Jura Rare Vintage 1988

Jura Distillery

In the middle of last year, well established Jura expressions such as Origin, Prophecy, and Superstition began disappearing from shelves and a brand new range was ushered in. This revamp was followed towards the end of the year with the release of two rather old, and limited edition whiskies, one of which is only a year younger than me (I’m an ’87 vintage, FYI).

Jura 1988 is a 30 year old whisky which has been matured initially in first fill bourbon barrels before being finished for several years in 20 year old Tawny Port pipes. Commenting on the release, Gregg Glass, Jura Whisky Maker & Blender said: “As an island, Jura has been dedicated to producing the finest whiskies by generations past and present and we are in an exceptionally privileged position to have a range of rare and aged stocks. Both our new expressions are a fitting way to celebrate and share our island’s incredible heritage of whisky making with our growing, global community.”

I’ve got a bit of a love-hate relationship with Jura. Some things I quite like, other things I really don’t. With a not-insignificant price tag of £650, here’s hoping this lands more on the love side than the hate side.

Jura Rare Vintage 1988
Tawny Port Finish
1,406 bottles
53.5% ABV
£650 here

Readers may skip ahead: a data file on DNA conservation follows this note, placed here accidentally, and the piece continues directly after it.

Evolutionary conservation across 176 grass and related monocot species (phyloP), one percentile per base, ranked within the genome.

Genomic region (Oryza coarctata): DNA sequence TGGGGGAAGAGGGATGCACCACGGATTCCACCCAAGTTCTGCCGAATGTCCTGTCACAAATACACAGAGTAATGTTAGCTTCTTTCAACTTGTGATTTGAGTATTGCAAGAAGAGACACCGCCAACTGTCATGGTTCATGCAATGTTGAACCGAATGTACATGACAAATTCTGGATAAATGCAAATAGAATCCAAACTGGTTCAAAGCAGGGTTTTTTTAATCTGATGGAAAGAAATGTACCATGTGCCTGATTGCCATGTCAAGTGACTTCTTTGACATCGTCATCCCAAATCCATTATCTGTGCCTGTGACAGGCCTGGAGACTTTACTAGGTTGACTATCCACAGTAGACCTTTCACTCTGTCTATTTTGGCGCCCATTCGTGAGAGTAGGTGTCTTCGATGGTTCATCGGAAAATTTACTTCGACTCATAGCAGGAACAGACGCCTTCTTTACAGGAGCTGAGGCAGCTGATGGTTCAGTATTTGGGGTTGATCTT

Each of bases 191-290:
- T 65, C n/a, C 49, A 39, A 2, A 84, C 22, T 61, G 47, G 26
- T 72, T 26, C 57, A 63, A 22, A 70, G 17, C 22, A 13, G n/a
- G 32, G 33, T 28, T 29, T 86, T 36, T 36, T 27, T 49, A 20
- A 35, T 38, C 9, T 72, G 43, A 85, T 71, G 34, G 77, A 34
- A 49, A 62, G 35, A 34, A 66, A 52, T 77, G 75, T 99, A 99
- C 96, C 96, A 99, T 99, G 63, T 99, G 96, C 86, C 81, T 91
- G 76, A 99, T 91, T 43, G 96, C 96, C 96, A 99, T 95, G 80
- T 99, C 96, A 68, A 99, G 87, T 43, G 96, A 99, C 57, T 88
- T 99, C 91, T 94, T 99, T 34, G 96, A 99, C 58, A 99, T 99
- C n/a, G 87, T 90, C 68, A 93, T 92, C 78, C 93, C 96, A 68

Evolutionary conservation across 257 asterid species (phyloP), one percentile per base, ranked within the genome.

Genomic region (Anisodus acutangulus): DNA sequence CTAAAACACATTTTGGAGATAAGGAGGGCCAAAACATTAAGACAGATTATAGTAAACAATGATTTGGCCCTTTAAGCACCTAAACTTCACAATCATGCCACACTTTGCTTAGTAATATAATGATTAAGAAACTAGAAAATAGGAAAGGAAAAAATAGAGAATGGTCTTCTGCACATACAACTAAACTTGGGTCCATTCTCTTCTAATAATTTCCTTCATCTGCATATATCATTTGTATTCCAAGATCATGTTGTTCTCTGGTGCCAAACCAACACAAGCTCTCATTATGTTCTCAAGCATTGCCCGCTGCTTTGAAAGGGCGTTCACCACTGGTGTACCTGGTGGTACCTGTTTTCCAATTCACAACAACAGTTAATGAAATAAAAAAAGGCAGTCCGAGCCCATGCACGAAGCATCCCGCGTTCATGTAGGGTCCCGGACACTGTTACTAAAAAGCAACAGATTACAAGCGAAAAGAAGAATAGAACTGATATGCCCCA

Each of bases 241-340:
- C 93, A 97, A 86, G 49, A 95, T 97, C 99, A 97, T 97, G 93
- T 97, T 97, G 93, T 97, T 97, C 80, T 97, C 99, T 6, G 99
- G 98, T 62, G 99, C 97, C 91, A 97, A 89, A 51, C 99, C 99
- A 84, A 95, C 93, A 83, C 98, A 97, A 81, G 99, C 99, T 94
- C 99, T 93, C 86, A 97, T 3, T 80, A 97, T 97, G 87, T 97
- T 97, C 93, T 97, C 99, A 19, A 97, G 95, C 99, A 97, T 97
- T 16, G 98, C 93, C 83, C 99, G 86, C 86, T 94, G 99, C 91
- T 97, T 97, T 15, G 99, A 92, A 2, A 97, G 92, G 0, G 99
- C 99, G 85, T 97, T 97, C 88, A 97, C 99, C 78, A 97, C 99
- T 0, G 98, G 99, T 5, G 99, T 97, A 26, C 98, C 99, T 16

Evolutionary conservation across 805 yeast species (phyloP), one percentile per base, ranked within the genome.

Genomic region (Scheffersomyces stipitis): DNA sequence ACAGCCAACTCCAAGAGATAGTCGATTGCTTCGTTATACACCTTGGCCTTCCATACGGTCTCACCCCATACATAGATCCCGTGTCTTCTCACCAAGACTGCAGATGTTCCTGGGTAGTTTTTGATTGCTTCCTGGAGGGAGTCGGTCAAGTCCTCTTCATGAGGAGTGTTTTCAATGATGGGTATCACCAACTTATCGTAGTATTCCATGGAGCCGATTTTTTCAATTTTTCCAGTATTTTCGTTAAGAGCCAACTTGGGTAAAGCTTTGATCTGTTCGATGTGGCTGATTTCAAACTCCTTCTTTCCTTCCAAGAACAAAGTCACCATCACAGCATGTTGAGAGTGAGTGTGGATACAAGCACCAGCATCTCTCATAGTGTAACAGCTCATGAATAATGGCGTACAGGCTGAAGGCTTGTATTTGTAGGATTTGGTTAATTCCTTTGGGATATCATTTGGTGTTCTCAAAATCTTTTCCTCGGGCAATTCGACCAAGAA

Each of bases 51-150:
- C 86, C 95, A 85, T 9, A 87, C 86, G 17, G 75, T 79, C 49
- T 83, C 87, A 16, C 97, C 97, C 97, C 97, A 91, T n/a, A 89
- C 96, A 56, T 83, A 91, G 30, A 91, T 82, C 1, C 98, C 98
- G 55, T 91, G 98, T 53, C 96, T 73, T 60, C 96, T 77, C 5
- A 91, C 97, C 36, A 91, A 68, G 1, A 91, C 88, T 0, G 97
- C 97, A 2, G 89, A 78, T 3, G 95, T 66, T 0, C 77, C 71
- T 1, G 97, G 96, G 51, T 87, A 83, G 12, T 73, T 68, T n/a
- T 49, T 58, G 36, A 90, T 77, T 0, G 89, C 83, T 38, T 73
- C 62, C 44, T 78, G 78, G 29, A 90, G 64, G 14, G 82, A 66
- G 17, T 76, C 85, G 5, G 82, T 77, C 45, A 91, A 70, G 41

Nose: Molasses, espresso, raisins and cooking chocolate hit first along with red currants, cherry loaf and blackcurrant jus. That’ll be the port talking. Then a farmyard note – damp straw, wet logs and earthen floors – is balanced with a funky, fermented fruit note. A big coastal influence keeps things clean, with oyster brine, lime and flint.

Palate: An industrial start, with petrol, varnish, soot and oilskins. Then those port notes make themselves known, with dark chocolate, black tea, dunnage warehouse, leather and sweet liquorice. That coastal thing is back too – charred lemon, BBQ’d prawns, oyster tempura and mixed salted nuts. Layered!

Finish: Long, drying oak, with cacao nibs and red currant jus.

Overall: A very impressive whisky indeed. Lots of layers, the port influence hasn’t overwhelmed everything else which is going on, and there’s a good balance between light coastal and fruit notes, and richer, tannic, earthy notes. I really enjoyed that, but £650 is a big ask for this 30 year old whisky when you consider the other fighters in the same weight class. Nonetheless, it shows what Jura can do when left alone for three decades.

 

 

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